photo by Sheri Dixon

Saturday, May 22, 2010

Oh, To Be Twenty One Again

Not really. I wouldn't be 21 again for all the tea partiers in Kentucky.

When I was 21 I was pretty newly married with a tiny baby. I thought I knew what I wanted from life, and how to get it. My husband and I had a written plan and believed that if we followed that plan, we'd attain all our goals and be happy ever after in no time (well, at least by the 20 year mark of that neat little plan).

When I was 21 I was pretty conservative, having given up my wilder days of the late teen years (drinking age was 18 back then and I crammed alot of partying into 2 short years).

My friends and I had partied across the country- drank tequila shots in the back of a shag carpeted VW bus with an obscure rock band in Yellowstone Park, almost accepted the marriage proposal of a French Canadian lumberjack from Yellowknife, yanno- normal everyday teenage kid stuff...

So at age 21 I was all grown up and worldly.

'Round about year 30, everything started going to hell in a handbasket.

Turned out things weren't really black and white after all- there were like a million shades of gray.

Turned out marriage sometimes doesn't last forever no matter what you promise or how hard you try to make it work. Things like alcoholism and abuse are really "extenuating circumstances" and no matter how much you want them to go away, no matter how much you try to pray them away, they stick around.

So at age 33 I was divorced, with a house I couldn't afford and 2 children.

So at age 33.1 I did the exact wrongest thing and married again for all the wrongest reasons.

By age 35 I was divorced again and in Texas- the only good thing to come of that marriage was the move to Texas.

For here I met my current husband and recieved the blessing of a new start- a new marriage and a new baby at the age of 40.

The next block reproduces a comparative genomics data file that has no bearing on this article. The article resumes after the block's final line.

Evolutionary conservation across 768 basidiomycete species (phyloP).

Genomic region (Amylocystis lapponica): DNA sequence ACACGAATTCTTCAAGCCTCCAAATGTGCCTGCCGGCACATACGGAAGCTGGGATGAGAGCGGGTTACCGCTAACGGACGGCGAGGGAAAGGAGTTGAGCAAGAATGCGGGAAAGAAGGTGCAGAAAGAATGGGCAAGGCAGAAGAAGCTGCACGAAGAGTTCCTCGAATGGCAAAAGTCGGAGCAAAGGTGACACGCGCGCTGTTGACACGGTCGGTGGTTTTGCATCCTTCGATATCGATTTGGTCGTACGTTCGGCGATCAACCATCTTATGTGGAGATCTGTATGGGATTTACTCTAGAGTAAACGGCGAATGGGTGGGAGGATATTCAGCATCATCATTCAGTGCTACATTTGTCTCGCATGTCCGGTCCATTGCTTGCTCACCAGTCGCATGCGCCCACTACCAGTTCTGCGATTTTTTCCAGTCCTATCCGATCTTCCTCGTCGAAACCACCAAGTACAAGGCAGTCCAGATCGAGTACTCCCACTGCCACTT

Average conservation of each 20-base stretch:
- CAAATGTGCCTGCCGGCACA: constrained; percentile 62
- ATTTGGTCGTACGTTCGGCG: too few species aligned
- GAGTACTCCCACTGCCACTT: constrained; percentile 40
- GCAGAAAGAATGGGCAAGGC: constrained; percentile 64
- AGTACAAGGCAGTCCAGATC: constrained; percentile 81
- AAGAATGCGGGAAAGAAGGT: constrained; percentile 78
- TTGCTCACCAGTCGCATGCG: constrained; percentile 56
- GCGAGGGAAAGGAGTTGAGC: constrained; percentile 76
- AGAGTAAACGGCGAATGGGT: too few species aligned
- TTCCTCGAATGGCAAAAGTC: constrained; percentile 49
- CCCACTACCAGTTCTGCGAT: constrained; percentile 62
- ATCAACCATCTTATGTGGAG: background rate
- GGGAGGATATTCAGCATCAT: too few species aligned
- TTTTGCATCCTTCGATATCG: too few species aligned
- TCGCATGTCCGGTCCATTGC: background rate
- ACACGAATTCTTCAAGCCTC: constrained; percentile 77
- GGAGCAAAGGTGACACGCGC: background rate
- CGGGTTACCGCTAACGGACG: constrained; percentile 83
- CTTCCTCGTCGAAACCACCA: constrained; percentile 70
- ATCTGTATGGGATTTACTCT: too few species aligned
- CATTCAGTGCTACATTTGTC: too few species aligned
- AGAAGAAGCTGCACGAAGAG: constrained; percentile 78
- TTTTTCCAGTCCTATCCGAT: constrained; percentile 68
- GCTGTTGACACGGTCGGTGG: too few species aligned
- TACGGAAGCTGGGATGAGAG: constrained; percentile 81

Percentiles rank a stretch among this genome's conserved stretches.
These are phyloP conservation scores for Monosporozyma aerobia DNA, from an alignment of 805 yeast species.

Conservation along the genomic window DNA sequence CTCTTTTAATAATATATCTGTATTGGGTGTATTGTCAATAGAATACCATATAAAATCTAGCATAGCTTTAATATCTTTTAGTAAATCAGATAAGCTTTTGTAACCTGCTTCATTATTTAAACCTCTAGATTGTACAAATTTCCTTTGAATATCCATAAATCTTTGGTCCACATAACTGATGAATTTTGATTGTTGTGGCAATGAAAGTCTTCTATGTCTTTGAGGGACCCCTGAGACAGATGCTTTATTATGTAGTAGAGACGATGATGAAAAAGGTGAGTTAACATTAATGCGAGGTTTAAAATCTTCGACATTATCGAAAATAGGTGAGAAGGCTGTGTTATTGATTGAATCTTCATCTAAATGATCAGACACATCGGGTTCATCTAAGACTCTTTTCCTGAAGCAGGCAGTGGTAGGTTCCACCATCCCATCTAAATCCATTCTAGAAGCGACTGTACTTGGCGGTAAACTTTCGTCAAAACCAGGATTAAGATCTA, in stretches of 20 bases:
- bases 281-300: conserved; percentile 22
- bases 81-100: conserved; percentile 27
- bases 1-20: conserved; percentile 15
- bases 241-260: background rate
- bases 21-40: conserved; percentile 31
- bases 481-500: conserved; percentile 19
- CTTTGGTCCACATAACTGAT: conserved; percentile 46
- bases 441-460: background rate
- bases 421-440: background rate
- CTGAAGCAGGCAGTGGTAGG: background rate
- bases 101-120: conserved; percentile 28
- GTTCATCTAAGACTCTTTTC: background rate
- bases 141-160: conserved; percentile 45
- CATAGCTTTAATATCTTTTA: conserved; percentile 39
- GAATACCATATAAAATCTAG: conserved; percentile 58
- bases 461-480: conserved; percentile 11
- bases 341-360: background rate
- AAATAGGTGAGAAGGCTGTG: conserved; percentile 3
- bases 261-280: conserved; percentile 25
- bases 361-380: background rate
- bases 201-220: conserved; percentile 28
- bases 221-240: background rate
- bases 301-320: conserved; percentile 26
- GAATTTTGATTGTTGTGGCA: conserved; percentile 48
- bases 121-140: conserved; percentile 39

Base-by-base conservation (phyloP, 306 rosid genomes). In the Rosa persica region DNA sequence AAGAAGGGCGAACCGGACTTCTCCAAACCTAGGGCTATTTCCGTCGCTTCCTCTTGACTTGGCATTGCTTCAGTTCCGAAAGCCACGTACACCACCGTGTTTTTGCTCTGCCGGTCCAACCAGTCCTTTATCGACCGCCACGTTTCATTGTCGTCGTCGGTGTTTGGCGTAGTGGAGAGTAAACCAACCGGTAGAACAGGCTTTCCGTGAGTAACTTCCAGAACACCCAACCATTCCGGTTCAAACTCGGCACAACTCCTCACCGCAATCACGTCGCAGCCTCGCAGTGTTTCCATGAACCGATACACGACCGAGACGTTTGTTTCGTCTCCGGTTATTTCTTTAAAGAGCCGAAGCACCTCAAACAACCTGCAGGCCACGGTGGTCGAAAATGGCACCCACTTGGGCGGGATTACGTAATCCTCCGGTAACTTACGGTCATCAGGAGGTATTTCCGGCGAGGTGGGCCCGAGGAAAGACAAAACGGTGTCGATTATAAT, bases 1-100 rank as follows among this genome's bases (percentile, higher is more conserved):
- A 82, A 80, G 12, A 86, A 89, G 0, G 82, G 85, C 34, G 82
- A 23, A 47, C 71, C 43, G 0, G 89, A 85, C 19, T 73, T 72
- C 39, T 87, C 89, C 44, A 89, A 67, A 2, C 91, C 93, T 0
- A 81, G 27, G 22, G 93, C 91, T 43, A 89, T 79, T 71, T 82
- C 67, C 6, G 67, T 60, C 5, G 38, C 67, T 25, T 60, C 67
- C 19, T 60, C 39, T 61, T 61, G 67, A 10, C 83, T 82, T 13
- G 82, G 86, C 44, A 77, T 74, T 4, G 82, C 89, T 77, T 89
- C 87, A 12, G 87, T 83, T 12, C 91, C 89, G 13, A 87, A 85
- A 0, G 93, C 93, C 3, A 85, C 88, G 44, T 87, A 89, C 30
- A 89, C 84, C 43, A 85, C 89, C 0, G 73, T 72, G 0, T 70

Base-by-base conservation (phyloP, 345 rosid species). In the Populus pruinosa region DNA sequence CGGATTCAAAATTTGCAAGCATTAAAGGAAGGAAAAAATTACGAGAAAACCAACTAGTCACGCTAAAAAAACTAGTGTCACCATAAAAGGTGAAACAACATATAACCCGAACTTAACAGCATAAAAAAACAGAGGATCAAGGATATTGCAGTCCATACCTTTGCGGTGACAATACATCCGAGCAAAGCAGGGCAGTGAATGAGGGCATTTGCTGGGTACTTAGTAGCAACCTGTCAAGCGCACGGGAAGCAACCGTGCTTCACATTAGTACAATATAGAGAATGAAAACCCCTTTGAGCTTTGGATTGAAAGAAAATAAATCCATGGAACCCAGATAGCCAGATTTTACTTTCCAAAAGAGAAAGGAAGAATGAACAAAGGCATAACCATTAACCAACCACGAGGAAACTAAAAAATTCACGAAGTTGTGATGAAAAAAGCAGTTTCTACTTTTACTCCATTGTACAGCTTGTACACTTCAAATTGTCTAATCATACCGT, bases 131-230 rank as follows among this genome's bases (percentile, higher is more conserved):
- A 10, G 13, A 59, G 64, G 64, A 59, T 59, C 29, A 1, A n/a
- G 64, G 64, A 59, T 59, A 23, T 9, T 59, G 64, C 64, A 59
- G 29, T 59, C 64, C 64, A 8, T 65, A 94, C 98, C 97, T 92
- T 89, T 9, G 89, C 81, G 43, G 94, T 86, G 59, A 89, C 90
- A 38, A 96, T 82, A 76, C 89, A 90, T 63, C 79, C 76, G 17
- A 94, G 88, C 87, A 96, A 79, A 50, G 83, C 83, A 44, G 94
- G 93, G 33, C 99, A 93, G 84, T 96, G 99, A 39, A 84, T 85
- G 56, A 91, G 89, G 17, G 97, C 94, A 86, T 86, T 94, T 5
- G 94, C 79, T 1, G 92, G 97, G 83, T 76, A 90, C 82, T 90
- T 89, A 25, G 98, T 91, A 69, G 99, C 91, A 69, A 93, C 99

And I make jokes, telling people my childrens' ages- almost 29, almost 24, and just turned 10- give it a minute for them to realize I was almost in the clear, those olders were almost grown, and I say "Ya. I know. What was I THINKING????"

I tell people that only the young should have babies- not because of the sheer energy needed, although there is that- but because youth is blessedly ignorant.

When my older 2 kids got sick as babies, I was concerned, and worried, but not too much. I walked the floor with their feverish little selves and thought "They are sick, but they'll get better".

When Alec got sick as a baby, I was concerned, and worried, and walked the floor with his feverish little self and thought "People die every day, and alot of them are babies".

Because here's the thing.

At 21 I had not lived. Not really. For really living means being aware that this thing called life isn't forever. Someday we'll stop- someday we'll all stop.

I read once that when you reach the half century mark, Life stops giving you things and starts taking them away.

While I don't believe that completely, since I am sure to always try new things, meet new people, go new places- an idle mind and body do get old- I am aware now more than ever that every sun sets on a day that will never be repeated.

One more grain of sand through my hour-glass.

You'd think that realization would make me WANT to go back- call Do Overs on alot of my life and be able to do things less...stupidly.

Yet everything I've done, even (and sometimes especially) the stupid things, have made me who I am, shown me what's important and what's useless bullshit, made me acutely aware of the value of things that have no price tag or blue book.

I'm 50. And graying. And pear-shaped. And tired.

I'm crabby more than I should be, and impatient with those I love more than I should be, and so ashamed of both traits. Even while sniping at my loved ones I think to myself "How on earth did I ever get so lucky to have these wonderful brilliant funny dear people in my life?"

I realize this and am able to relish every little good thing in my life only from the perspective of age, of aging, of being aged.

And I wouldn't be 21 again for all the tea partiers in Kentucky.

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